The problem was that we needed to get home, and fast. We had left early, and with good reason. Daughter two had an job interview and I had agreed to pick up grandson Three and granddaughters One and Two in the early afternoon in a town 1-1/2 hours north of our home. I called daughter two, no answer. I called the rendezvous point, daughter’s mother-in-law. She said OK and good luck. When daughter Two called us back at 10:30 we were still chugging along.

At the next service area, Papa filled up with gas and turned on the generator. The idea was that that would charge up the battery which was put in the house position when he made the swap. If we needed to, we would have two charged batteries to switch to the engine to get us home. The battery we were running on hung in there, and after we paid our toll and left the toll road in Ohio and headed up I-75 north toward home, I turned off the generator.

A little after 1:00 p.m. we pulled into our drive, what a relief. We plugged Lex in, took showers, ate, and headed out to get the kids.

So what is the point of the title? We were privileged to have our “little” grandchildren here for two nights, the second daughter Two was here also. That second evening we were making every attempt to get the kids ready for bed. Daughter told granddaughter One that it was almost time for bed. That lovely girl is almost 4, and sometimes can make us laugh. She said about 4 or 5 sentences, rant like, and ended with “Not until the stars come out”. The message us very clear, she wouldn’t go to bed or sleep when it’s “blue”, it needs to be dark.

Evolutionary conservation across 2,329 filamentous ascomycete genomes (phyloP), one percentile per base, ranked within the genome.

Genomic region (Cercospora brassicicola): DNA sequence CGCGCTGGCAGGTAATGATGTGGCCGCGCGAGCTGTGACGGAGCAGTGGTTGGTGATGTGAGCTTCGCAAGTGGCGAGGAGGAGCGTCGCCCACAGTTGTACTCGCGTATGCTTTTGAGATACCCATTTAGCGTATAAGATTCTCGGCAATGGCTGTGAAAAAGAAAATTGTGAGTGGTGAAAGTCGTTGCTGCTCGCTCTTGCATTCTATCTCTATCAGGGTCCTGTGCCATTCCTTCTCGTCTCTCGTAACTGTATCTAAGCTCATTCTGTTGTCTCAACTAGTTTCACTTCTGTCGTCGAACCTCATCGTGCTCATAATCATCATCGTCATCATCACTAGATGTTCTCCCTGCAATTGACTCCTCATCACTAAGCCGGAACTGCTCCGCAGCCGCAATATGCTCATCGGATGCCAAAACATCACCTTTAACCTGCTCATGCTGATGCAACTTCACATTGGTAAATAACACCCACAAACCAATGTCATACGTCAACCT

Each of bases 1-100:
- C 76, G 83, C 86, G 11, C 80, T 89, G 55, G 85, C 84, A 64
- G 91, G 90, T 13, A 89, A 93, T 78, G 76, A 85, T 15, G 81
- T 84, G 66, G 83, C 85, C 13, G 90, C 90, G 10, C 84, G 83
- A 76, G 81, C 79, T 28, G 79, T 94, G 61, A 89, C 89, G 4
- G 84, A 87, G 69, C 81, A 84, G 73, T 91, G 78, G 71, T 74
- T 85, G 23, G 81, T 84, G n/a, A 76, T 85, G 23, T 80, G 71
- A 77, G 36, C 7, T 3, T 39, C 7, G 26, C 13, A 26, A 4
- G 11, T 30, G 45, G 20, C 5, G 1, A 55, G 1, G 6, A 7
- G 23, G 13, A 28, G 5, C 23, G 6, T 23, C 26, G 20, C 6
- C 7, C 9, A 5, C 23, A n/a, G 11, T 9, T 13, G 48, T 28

So, we had fun, went to bed late, and got a good laugh. We are awaiting the estimate on the alternator for Lex, and daughter Two got the job. So, if you want to buy a 4 bedroom house on a very large lot just north of Reed City, Michigan for a reasonable price, e-mail us now!

Thursday, July 13, 2006

It’s been a long couple of weeks. We enjoyed a 3-day camping trip with grandson Three and granddaughter One. They were fun, for the fishing, s’mores, the fireworks, and the whole weekend in general. We took them to meet their mom, daughter Two and drove Lex home for re-supply.

Garden, laundry, and one nights sleep and we were off to Pennsylvania. Grandson Three says, “where the pencils live”. We didn’t see a single pencil, they probably rolled away. Papa and I spend six great nights alone-that sure doesn’t happen too often.

We saw a bunch of great bluegrass bands at the Mountain Top Festival, near Tarentum, Pennsylvania. The groups included a favorite of Sista Smiff, The Grascals. The Grascals are in a class by themselves, as far as I'm concerned.

We also were able to see Kenny Baker on fiddle with several different groups. Smoothest fiddle player of all time. Audie Blaylock and Michael Cleveland have teamed up and did 2 great shows.

Then back home to a lot of un-done chores which may never get done. Papa has a class reunion this weekend--so we're off to see all the old people. Well, they seem old to us, even though we don't feel any different.

I've got to pull some weeds!